In the figure below, we see that enterprises employ a variety of ways to manage data quality — or fail to manage it in some cases. The chart below shows that 44.5% of participants said they find errors using reports and then act. Another 37.5% said they “cleanse their data manually” another unmotivated approach. A small but noticeable group, 8.5% of participants, said they don’t manage quality and just hope for the best. Fortunately, we see that a majority of participants indicate they use formal MDM program technology, and/or DQM software or cloud services to address data quality. These solutions are the preferred route for maintaining the health of enterprise data assets.
Figure 2: Means for Managing Data Quality
Source: 451 Research, January 2016
So what causes poor data quality? Human error, expectedly, ranked as the number-one offender. IT-related practices such as migration efforts, system changes, and system errors were also frequently cited. Surprisingly, however, 38% of participants cited their customers as the cause of data quality issues. Customer data entry usually involves an interaction with a Web-based application, Web service, or mobile app, all of which typically have integrated data validation to address error-prone data at the point of entry. Chances are, not enough planning or development went into building these participants’ enterprise systems, resulting in poor data quality from customers. Further, errors from external data sources (e.g. data feeds from large customers, partners, or even open data sources) are likely to increase as more organizations accelerate the sharing of data and services via API integration with their customers and supplier partners.
Figure 3: Causes for Poor Data Quality
Source: 451 Research, January 2016
The good news is that most participants report that their companies have already made data quality investments. Interestingly, 24% of the participants who have some solution already in place still see reason to evaluate new tools, such as enterprise-class data quality tools, master data management (MDM) tools, and data catalog tools. Such tools allow companies to take a proactive stance at data governance, making sure that their data is suitable for predictive analytics.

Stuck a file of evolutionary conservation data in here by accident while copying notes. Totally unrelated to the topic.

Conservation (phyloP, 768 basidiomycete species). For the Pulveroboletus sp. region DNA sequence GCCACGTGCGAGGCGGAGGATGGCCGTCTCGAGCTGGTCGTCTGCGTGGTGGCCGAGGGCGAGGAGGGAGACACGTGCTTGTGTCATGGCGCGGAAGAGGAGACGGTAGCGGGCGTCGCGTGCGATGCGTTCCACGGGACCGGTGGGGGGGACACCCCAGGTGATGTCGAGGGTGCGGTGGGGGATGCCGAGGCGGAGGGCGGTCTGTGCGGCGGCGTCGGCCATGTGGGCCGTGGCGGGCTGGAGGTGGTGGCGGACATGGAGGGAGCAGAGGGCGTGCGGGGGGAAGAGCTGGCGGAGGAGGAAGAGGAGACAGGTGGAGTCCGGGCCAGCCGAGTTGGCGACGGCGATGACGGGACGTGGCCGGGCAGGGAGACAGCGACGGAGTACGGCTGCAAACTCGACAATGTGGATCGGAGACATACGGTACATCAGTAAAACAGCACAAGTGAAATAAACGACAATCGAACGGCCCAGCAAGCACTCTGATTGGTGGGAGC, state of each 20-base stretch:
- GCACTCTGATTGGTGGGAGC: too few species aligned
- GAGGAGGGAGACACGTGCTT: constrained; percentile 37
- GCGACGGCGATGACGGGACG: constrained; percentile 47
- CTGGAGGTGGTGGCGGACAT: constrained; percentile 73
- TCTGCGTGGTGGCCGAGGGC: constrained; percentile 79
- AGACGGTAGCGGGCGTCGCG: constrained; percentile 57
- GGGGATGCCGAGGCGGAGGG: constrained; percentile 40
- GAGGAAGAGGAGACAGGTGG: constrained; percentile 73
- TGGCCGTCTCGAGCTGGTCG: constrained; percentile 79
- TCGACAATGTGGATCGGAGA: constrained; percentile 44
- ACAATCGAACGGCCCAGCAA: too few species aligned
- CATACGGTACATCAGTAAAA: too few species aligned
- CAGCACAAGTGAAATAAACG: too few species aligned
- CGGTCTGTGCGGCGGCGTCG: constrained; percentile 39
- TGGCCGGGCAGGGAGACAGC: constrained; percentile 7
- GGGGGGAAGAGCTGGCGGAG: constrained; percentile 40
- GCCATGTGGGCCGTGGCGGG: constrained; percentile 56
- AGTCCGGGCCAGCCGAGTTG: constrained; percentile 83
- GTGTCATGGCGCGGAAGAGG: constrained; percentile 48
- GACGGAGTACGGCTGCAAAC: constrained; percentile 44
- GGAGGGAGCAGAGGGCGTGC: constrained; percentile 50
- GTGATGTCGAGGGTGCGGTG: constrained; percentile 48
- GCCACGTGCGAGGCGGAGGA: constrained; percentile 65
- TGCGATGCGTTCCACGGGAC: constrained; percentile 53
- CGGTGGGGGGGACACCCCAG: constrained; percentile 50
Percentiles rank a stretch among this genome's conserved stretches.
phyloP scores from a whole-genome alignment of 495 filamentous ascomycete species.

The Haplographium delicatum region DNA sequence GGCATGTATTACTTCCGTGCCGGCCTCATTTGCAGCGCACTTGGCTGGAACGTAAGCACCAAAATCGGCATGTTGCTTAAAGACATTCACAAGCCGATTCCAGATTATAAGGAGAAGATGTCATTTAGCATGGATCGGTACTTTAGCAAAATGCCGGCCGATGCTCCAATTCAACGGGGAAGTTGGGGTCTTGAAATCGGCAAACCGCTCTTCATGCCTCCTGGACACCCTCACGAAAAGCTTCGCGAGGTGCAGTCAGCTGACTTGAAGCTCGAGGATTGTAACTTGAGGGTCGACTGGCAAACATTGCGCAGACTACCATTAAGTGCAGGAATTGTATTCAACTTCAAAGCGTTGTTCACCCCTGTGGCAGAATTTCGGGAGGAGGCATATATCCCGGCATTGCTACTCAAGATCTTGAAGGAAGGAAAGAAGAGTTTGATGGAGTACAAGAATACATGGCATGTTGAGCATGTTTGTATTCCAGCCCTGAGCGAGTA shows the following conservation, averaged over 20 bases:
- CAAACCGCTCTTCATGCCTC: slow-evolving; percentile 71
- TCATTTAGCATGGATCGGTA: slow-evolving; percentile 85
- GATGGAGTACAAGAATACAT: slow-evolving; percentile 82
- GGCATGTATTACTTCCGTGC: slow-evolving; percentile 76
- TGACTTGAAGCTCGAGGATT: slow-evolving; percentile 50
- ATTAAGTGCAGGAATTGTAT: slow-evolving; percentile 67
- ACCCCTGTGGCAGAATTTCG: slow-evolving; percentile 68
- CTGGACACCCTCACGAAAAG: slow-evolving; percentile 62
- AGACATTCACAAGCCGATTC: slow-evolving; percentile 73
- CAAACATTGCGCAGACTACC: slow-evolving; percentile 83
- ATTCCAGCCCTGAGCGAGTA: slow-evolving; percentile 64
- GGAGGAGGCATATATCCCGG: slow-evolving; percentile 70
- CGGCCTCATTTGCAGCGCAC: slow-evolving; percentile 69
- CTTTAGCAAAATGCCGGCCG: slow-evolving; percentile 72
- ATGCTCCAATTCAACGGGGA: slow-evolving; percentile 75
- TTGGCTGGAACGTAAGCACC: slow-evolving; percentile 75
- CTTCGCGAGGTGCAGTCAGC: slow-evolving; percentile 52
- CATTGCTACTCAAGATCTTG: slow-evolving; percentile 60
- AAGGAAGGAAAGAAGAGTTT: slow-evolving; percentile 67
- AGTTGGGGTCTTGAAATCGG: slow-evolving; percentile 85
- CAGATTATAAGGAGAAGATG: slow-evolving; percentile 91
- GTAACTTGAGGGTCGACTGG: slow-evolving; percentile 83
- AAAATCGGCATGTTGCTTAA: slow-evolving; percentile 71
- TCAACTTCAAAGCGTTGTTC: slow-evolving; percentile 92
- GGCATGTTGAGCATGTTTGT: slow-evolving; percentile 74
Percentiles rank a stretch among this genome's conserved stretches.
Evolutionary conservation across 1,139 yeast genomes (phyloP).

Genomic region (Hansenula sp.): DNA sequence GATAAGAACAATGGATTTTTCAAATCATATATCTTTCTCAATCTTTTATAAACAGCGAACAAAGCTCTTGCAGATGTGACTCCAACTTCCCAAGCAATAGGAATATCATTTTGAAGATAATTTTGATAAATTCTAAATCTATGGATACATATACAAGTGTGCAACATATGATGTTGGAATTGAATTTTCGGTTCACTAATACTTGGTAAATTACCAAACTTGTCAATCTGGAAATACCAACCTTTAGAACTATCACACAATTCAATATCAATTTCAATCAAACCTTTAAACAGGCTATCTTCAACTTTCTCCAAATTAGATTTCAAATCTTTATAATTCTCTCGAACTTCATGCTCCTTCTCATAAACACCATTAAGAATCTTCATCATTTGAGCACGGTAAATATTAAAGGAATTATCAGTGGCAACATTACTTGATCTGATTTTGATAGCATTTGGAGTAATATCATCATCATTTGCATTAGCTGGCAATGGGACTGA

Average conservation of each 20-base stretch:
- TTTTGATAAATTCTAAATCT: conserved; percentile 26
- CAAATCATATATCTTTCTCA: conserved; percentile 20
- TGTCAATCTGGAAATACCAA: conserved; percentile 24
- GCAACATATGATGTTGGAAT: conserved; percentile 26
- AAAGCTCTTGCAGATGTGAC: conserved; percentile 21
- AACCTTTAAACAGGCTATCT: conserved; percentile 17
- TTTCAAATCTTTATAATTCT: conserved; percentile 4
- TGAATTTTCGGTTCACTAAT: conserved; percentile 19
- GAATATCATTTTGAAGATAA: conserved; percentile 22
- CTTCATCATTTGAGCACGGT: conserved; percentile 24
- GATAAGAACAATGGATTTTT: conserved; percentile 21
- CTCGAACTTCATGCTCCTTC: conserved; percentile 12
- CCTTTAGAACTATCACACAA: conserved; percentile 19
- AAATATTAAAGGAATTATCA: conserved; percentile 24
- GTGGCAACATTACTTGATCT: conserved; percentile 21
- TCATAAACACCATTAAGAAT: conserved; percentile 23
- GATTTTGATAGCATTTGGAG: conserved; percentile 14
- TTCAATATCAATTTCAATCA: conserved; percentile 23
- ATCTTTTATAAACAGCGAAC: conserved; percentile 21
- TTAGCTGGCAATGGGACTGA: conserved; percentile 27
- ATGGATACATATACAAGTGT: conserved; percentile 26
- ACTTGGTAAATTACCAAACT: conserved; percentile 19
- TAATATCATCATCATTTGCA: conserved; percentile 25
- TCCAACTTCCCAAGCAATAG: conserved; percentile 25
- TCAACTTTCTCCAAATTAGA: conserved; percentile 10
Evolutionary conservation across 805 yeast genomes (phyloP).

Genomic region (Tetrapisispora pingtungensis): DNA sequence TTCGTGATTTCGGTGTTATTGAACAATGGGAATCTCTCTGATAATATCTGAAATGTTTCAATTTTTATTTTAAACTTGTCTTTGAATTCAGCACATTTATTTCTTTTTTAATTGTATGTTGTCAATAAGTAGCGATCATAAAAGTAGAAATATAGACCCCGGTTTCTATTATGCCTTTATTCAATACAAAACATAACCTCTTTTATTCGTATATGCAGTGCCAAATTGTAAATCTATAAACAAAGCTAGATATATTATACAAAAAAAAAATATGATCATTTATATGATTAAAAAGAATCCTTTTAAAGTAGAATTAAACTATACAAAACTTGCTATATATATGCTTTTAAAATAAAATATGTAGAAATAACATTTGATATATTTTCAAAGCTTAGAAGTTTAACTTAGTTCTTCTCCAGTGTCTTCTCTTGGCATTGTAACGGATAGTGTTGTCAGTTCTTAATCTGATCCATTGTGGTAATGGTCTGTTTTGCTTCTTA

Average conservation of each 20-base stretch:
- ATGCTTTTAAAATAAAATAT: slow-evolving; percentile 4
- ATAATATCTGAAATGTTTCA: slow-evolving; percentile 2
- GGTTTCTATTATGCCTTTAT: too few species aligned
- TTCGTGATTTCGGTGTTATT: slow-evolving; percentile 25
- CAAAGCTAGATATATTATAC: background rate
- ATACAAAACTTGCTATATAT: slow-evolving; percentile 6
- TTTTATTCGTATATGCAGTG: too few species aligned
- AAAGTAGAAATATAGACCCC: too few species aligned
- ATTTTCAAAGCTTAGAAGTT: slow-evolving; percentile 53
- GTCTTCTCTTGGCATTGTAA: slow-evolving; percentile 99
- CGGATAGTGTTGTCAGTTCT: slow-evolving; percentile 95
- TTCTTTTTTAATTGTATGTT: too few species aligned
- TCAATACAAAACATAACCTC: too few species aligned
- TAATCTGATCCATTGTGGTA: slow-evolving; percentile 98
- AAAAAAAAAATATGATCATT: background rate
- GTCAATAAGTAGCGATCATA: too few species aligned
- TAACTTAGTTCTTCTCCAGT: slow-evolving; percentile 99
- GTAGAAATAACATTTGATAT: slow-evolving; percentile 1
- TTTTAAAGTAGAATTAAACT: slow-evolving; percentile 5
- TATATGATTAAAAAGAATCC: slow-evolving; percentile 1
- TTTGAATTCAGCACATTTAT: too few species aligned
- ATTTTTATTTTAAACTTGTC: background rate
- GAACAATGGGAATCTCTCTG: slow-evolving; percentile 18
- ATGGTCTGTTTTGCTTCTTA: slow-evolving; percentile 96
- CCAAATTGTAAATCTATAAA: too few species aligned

We also see indications that ROI is important in determining DQM success, with over 25% of participants claiming that DQM delivers a high ROI. Further, 80% of participants weighed data quality as a good investment that ranks high in importance. Determining ROI as a direct effect of DQM is rather subjective, however, since establishing a strong correlation between healthy data and increased sales does not necessarily mean causation. Still, it is a good indication that enterprises are taking data quality seriously by making an attempt to measure how their investment in this effort is paying off.
Data Quality’s Contribution to Business and Analytics
Because data and the insights derived from it can have far-reaching effects throughout the enterprise, it’s critical that scientists thoroughly prepare and check the data to ensure that it is complete, accurate, and up-to-date. And while senior management is generally shielded from the intricate details of the layers of technology and data supporting their decisions, they do have an appreciation for getting objective and reliable data and insights. Therefore, they must present a collective business case for Big Data and analytics projects to encompass data quality programs, sound ETL infrastructure, and a predictive analytics platform in relation to larger business objectives — especially to C-level decision makers. To leverage data as a strategic asset, businesses must build confidence in the data they already have. With high-quality data — and the confidence that comes with it — enterprises experience increased revenues, reduced costs, and higher productivity.
While no technology currently exists to replace the data scientist’s job of cleaning and normalizing data and ensuring its quality, the right predictive analytics platform can make sure they do that job just once. Opera Solutions’ Signal Hub creates and hosts reusable Signals, or valuable insights derived from the data, so that scientists don’t have to redo the data prep work that has traditionally required up to 80% of their time. For every use case run with Signal Hub in a company, scientists spend less time preparing data and more time building models that satisfy business objectives.
Download our Signal Hub Technical Brief to learn more.
Daniel D. Gutierrez is a Los Angeles–based data scientist working for a broad range of clients through his consultancy AMULET Analytics.